Nino Macharashvili, International Black Sea University




The hallmark of Russian warfare in the twenty-first century is the use of non-military means as military weapons. The objective of Russia is to establish a persistent front that will blur the lines between peace and war, spread instability and disorder, and upend the political structures of its “treacherous neighbors.”

Ukraine was attacked by Russia on February 24, 2022. In parallel with the military actions, discussions regarding Russia’s military strategy were held. The search for hybrid aspects in Russia’s actions kicked off with many comparing the current state of affairs to the 2014 annexation of Crimea. One year after the latest war began, it is clear that Russia is not succeeding in its objectives as it did eight years prior. And, therefore, questions arise: What sets today’s Russia apart from that of 2014? And what sets today’s Ukraine apart from that of 2014?

Ukraine against Russian Hybrid Warfare

Traditionally, Putin takes advantage of the fact that European nations are dependent on Russian natural resources, due to which he often begins military actions during the winter months (Crimea – February 20, Ukraine – February 24). Moscow aims to create a syndrome of fear and thus tries to indirectly influence the will of political actors.

Russia’s actions in Crimea began with manipulation of the public opinion, following which the “willingness of the people” to join the Russian Federation was made the pretext for carrying out the hostilities. In 2014, along with the military conflict, the world saw a plethora of cyberattacks, disinformation campaigns and propaganda. The cyberattacks carried out by Russia against Ukraine resulted in a communication collapse primarily aimed at disconnecting members of parliament from the communication space. In addition, the Ukrainian government website became the target of a cyberattack itself, prevented from running for over 72 hours after the annexation of Crimea took place. In order to demoralize the population, telephone messages were sent to family members of soldiers, and false information was dispersed regarding their lives. Russia managed to accomplish its objective in just one month thanks to all of the above, and all attempts by Ukraine to counter these attacks was unsuccessful.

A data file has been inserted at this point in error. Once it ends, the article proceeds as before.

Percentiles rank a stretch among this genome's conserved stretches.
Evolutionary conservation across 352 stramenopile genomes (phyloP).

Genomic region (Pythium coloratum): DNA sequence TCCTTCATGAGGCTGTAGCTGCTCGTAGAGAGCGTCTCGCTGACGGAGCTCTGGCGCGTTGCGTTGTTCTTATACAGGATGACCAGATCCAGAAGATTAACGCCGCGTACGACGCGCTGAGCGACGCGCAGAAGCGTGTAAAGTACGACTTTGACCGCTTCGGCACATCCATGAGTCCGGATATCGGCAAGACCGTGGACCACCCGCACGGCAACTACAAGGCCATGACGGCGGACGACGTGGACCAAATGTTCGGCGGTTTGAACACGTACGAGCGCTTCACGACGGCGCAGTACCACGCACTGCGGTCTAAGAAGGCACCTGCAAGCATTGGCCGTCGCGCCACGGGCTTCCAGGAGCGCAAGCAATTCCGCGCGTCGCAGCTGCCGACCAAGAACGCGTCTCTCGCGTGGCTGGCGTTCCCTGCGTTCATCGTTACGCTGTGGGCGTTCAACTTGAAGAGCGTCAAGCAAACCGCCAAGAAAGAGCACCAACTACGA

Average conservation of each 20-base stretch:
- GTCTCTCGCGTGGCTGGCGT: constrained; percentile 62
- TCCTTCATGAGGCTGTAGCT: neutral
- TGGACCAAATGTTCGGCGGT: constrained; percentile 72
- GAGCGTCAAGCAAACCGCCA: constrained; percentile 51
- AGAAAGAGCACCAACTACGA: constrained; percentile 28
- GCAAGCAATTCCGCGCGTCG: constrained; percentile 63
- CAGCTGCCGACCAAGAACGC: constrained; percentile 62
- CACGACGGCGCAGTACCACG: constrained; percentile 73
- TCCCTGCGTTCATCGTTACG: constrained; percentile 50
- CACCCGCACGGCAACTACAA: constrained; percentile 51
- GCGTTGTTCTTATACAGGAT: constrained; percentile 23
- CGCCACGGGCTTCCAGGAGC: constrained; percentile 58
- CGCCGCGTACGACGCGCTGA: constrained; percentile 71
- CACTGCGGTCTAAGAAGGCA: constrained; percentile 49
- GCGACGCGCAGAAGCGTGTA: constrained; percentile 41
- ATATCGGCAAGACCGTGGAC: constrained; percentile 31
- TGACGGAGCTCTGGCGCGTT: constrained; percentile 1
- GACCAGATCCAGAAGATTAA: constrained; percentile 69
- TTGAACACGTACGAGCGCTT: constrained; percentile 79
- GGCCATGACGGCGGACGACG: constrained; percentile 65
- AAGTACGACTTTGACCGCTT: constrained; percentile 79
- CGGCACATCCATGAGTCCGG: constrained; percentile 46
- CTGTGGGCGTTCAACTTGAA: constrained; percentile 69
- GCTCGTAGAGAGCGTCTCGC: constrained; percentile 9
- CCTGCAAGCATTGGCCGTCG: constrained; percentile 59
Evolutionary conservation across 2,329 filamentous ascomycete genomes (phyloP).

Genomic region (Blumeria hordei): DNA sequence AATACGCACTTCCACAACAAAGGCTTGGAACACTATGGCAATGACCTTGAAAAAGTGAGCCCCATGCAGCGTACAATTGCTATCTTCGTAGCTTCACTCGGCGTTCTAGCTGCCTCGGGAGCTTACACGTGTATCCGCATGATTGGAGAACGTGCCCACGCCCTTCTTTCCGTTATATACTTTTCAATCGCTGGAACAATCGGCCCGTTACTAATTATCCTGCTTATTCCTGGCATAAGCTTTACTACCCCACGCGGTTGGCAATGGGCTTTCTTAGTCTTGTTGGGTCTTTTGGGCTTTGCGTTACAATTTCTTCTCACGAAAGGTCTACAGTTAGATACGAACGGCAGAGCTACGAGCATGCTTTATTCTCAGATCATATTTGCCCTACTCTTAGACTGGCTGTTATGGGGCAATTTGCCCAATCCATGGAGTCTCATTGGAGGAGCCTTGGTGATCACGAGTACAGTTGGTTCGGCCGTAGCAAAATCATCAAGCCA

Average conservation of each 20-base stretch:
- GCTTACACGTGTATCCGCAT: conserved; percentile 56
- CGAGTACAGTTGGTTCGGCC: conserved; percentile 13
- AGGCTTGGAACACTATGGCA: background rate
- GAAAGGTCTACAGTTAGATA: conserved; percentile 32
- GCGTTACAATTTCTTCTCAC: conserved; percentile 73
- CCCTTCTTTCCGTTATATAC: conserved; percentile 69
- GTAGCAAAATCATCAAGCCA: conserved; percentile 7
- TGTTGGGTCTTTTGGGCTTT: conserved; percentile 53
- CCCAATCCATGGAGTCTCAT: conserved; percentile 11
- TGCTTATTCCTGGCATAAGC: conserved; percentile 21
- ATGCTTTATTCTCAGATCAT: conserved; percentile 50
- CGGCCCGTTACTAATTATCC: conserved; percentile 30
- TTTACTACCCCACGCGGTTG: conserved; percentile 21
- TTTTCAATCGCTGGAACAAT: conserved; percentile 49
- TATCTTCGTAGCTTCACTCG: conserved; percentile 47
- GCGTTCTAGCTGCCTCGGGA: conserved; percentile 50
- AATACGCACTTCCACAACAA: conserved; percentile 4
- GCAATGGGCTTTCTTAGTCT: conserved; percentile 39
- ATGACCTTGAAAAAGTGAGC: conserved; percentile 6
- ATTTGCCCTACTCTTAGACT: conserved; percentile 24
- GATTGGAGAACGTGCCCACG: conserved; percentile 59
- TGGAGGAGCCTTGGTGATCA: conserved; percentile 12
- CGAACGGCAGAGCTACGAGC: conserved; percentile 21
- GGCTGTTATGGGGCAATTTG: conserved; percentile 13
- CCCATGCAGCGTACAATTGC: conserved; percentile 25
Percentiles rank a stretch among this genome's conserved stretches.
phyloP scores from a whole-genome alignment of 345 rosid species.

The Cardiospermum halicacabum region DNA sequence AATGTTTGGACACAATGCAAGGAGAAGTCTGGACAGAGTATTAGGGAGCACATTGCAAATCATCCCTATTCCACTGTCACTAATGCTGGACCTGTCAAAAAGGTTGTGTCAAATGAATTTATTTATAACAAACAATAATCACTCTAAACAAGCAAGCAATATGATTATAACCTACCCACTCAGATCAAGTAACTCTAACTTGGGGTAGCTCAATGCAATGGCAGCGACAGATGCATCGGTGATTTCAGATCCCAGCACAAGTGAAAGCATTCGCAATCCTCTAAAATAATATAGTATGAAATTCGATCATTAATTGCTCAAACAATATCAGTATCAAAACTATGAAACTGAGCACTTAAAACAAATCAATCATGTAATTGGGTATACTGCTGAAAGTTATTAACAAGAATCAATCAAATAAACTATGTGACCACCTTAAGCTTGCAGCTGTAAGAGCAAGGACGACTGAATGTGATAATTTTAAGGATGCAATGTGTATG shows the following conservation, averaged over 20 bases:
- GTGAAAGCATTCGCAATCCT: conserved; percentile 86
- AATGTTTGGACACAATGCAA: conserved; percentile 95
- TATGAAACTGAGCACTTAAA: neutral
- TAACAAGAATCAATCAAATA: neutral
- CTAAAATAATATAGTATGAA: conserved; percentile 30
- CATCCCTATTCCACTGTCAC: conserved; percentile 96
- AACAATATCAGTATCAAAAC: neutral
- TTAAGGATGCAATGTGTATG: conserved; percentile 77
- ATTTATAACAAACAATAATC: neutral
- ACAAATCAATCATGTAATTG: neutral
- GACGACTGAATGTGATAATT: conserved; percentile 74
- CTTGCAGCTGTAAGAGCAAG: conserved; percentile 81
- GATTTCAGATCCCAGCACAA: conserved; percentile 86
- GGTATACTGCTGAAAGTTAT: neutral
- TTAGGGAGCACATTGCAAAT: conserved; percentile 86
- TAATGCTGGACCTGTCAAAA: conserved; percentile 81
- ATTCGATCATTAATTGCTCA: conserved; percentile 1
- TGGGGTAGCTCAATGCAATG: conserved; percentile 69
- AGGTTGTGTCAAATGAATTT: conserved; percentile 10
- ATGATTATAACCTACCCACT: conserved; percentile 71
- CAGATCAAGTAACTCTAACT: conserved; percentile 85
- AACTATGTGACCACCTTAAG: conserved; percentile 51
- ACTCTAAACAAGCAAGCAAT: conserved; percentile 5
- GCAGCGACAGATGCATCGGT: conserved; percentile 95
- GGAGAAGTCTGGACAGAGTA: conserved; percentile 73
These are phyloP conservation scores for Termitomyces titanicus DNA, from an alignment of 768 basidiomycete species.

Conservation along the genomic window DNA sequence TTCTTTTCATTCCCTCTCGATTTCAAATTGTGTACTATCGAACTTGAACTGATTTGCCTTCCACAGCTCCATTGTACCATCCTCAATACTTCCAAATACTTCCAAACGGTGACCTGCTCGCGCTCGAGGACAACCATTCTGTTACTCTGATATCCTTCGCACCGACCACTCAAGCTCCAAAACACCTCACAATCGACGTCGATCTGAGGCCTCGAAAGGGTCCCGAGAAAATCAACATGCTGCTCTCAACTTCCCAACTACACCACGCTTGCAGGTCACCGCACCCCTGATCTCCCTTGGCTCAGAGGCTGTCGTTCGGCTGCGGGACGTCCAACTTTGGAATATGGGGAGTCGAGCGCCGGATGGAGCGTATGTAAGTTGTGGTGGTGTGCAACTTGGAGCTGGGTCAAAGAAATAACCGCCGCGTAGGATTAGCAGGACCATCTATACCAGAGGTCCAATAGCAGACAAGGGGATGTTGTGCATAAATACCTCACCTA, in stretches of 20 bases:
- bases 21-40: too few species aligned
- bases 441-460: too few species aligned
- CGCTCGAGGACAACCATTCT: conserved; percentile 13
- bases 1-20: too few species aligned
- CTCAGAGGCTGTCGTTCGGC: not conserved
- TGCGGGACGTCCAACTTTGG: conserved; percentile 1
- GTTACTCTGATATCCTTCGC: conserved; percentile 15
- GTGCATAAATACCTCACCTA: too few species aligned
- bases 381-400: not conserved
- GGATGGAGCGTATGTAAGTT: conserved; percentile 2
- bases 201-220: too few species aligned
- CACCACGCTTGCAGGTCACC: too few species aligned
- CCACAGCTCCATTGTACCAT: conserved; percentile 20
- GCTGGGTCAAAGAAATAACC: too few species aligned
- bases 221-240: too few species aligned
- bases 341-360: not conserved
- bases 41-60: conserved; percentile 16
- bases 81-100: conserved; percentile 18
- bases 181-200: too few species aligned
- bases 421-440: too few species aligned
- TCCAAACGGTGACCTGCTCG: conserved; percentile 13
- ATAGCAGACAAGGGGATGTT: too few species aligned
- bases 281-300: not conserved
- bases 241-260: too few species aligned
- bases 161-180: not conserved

Russia continued to employ its standard tactics in 2022. Before launching its military assaults, it employed a variety of active measures, including espionage, cyberattacks, and disinformation. Putin wanted to undermine Ukraine’s national security system and prevent state institutions from operating effectively. He also hindered the Ukrainians’ access to credible information sources and essential services. In theory, the abovementioned would erode public confidence in the government, make military actions simpler to carry out, and ultimately pave way for the invasion of Ukraine. The ratio of use of non-military means compared to military means was 4:1. Russia’s attack on the Kyiv TV Tower was justified as a counter measure to Ukrainian “disinformation”. Before the siege of Mariupol, telephone messages were sent to the population with the following content – “Your government has abandoned you”. Nuclear weapons and radioactive chemicals have been mentioned in blackmail narratives on several occasions.

Russia’s action strategies did not differ much between 2014 and 2022, but the outcomes of those strategies did: The cyberattacks were mostly unsuccessful, and the espionage and disinformation campaigns were mainly ineffective (see the table for the hybrid tactics used by Russia). In comparison to 2014, Russia chose to start employing greater military power.


Examples of

cyberattacks, misinformation strategies


Short-term/immediate impact Long-term/delayed effects